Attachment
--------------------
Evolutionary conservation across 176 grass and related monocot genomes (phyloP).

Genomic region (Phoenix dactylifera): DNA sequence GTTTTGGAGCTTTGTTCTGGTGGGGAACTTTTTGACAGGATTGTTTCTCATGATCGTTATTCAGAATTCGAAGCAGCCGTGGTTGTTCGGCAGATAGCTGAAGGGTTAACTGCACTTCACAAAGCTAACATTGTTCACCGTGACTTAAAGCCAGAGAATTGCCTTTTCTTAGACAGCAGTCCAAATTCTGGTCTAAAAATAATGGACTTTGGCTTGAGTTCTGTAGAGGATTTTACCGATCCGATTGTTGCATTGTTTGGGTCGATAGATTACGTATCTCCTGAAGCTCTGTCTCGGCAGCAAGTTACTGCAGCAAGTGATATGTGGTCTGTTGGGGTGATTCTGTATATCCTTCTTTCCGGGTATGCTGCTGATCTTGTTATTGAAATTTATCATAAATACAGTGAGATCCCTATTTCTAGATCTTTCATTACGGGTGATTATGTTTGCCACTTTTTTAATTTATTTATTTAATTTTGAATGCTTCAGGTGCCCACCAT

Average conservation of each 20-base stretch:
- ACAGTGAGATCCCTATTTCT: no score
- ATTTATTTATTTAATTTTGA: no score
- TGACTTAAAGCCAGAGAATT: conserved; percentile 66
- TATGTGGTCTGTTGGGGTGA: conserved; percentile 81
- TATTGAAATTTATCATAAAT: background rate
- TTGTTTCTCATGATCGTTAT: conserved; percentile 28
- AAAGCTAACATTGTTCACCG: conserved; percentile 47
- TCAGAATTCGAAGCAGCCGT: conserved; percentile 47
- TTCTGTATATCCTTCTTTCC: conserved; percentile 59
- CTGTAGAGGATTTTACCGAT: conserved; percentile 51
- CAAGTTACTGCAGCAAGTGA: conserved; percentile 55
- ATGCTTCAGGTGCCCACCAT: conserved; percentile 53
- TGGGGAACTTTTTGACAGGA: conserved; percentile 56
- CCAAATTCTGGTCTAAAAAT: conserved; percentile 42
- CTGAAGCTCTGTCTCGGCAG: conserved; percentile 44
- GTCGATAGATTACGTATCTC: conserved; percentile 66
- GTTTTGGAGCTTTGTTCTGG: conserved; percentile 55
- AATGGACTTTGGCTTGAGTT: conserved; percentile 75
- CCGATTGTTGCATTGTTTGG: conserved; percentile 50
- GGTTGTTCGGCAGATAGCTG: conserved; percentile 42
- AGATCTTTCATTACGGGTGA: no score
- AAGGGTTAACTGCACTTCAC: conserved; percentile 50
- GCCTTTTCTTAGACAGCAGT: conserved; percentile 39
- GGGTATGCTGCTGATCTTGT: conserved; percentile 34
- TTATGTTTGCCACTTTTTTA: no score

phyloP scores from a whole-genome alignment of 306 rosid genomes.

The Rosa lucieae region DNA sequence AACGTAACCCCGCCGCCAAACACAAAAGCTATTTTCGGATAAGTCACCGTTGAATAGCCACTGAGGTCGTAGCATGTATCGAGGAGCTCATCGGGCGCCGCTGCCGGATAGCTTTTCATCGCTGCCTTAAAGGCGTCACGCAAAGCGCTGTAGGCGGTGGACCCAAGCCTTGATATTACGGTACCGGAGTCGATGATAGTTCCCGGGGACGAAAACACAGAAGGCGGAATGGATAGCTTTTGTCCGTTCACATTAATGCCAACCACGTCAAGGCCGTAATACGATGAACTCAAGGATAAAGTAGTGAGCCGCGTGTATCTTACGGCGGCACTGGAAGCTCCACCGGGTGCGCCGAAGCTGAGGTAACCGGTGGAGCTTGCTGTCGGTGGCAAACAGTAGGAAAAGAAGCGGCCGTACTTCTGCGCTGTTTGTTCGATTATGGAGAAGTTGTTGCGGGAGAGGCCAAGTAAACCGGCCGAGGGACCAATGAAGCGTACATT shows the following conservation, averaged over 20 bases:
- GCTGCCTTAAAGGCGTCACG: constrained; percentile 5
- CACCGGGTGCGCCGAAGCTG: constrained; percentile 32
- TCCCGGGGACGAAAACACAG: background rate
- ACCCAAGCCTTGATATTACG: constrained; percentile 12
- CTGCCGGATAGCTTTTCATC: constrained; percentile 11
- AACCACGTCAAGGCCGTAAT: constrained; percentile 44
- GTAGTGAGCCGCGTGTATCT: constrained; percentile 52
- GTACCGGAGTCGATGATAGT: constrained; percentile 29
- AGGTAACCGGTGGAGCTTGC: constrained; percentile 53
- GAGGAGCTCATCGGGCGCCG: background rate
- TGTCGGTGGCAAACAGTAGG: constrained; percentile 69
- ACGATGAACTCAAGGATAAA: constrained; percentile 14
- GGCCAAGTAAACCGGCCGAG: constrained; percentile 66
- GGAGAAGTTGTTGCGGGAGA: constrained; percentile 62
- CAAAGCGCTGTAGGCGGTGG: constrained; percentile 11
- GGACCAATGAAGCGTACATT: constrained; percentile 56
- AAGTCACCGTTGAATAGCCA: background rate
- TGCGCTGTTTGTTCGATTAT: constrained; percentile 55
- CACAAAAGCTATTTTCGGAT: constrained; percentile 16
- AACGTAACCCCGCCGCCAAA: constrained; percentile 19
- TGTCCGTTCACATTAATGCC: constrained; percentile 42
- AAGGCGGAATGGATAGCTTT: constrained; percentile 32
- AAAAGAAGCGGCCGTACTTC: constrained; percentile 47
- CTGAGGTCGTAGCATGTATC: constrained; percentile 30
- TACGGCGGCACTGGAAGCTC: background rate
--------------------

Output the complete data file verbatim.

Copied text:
Evolutionary conservation across 176 grass and related monocot genomes (phyloP).

Genomic region (Phoenix dactylifera): DNA sequence GTTTTGGAGCTTTGTTCTGGTGGGGAACTTTTTGACAGGATTGTTTCTCATGATCGTTATTCAGAATTCGAAGCAGCCGTGGTTGTTCGGCAGATAGCTGAAGGGTTAACTGCACTTCACAAAGCTAACATTGTTCACCGTGACTTAAAGCCAGAGAATTGCCTTTTCTTAGACAGCAGTCCAAATTCTGGTCTAAAAATAATGGACTTTGGCTTGAGTTCTGTAGAGGATTTTACCGATCCGATTGTTGCATTGTTTGGGTCGATAGATTACGTATCTCCTGAAGCTCTGTCTCGGCAGCAAGTTACTGCAGCAAGTGATATGTGGTCTGTTGGGGTGATTCTGTATATCCTTCTTTCCGGGTATGCTGCTGATCTTGTTATTGAAATTTATCATAAATACAGTGAGATCCCTATTTCTAGATCTTTCATTACGGGTGATTATGTTTGCCACTTTTTTAATTTATTTATTTAATTTTGAATGCTTCAGGTGCCCACCAT

Average conservation of each 20-base stretch:
- ACAGTGAGATCCCTATTTCT: no score
- ATTTATTTATTTAATTTTGA: no score
- TGACTTAAAGCCAGAGAATT: conserved; percentile 66
- TATGTGGTCTGTTGGGGTGA: conserved; percentile 81
- TATTGAAATTTATCATAAAT: background rate
- TTGTTTCTCATGATCGTTAT: conserved; percentile 28
- AAAGCTAACATTGTTCACCG: conserved; percentile 47
- TCAGAATTCGAAGCAGCCGT: conserved; percentile 47
- TTCTGTATATCCTTCTTTCC: conserved; percentile 59
- CTGTAGAGGATTTTACCGAT: conserved; percentile 51
- CAAGTTACTGCAGCAAGTGA: conserved; percentile 55
- ATGCTTCAGGTGCCCACCAT: conserved; percentile 53
- TGGGGAACTTTTTGACAGGA: conserved; percentile 56
- CCAAATTCTGGTCTAAAAAT: conserved; percentile 42
- CTGAAGCTCTGTCTCGGCAG: conserved; percentile 44
- GTCGATAGATTACGTATCTC: conserved; percentile 66
- GTTTTGGAGCTTTGTTCTGG: conserved; percentile 55
- AATGGACTTTGGCTTGAGTT: conserved; percentile 75
- CCGATTGTTGCATTGTTTGG: conserved; percentile 50
- GGTTGTTCGGCAGATAGCTG: conserved; percentile 42
- AGATCTTTCATTACGGGTGA: no score
- AAGGGTTAACTGCACTTCAC: conserved; percentile 50
- GCCTTTTCTTAGACAGCAGT: conserved; percentile 39
- GGGTATGCTGCTGATCTTGT: conserved; percentile 34
- TTATGTTTGCCACTTTTTTA: no score

phyloP scores from a whole-genome alignment of 306 rosid genomes.

The Rosa lucieae region DNA sequence AACGTAACCCCGCCGCCAAACACAAAAGCTATTTTCGGATAAGTCACCGTTGAATAGCCACTGAGGTCGTAGCATGTATCGAGGAGCTCATCGGGCGCCGCTGCCGGATAGCTTTTCATCGCTGCCTTAAAGGCGTCACGCAAAGCGCTGTAGGCGGTGGACCCAAGCCTTGATATTACGGTACCGGAGTCGATGATAGTTCCCGGGGACGAAAACACAGAAGGCGGAATGGATAGCTTTTGTCCGTTCACATTAATGCCAACCACGTCAAGGCCGTAATACGATGAACTCAAGGATAAAGTAGTGAGCCGCGTGTATCTTACGGCGGCACTGGAAGCTCCACCGGGTGCGCCGAAGCTGAGGTAACCGGTGGAGCTTGCTGTCGGTGGCAAACAGTAGGAAAAGAAGCGGCCGTACTTCTGCGCTGTTTGTTCGATTATGGAGAAGTTGTTGCGGGAGAGGCCAAGTAAACCGGCCGAGGGACCAATGAAGCGTACATT shows the following conservation, averaged over 20 bases:
- GCTGCCTTAAAGGCGTCACG: constrained; percentile 5
- CACCGGGTGCGCCGAAGCTG: constrained; percentile 32
- TCCCGGGGACGAAAACACAG: background rate
- ACCCAAGCCTTGATATTACG: constrained; percentile 12
- CTGCCGGATAGCTTTTCATC: constrained; percentile 11
- AACCACGTCAAGGCCGTAAT: constrained; percentile 44
- GTAGTGAGCCGCGTGTATCT: constrained; percentile 52
- GTACCGGAGTCGATGATAGT: constrained; percentile 29
- AGGTAACCGGTGGAGCTTGC: constrained; percentile 53
- GAGGAGCTCATCGGGCGCCG: background rate
- TGTCGGTGGCAAACAGTAGG: constrained; percentile 69
- ACGATGAACTCAAGGATAAA: constrained; percentile 14
- GGCCAAGTAAACCGGCCGAG: constrained; percentile 66
- GGAGAAGTTGTTGCGGGAGA: constrained; percentile 62
- CAAAGCGCTGTAGGCGGTGG: constrained; percentile 11
- GGACCAATGAAGCGTACATT: constrained; percentile 56
- AAGTCACCGTTGAATAGCCA: background rate
- TGCGCTGTTTGTTCGATTAT: constrained; percentile 55
- CACAAAAGCTATTTTCGGAT: constrained; percentile 16
- AACGTAACCCCGCCGCCAAA: constrained; percentile 19
- TGTCCGTTCACATTAATGCC: constrained; percentile 42
- AAGGCGGAATGGATAGCTTT: constrained; percentile 32
- AAAAGAAGCGGCCGTACTTC: constrained; percentile 47
- CTGAGGTCGTAGCATGTATC: constrained; percentile 30
- TACGGCGGCACTGGAAGCTC: background rate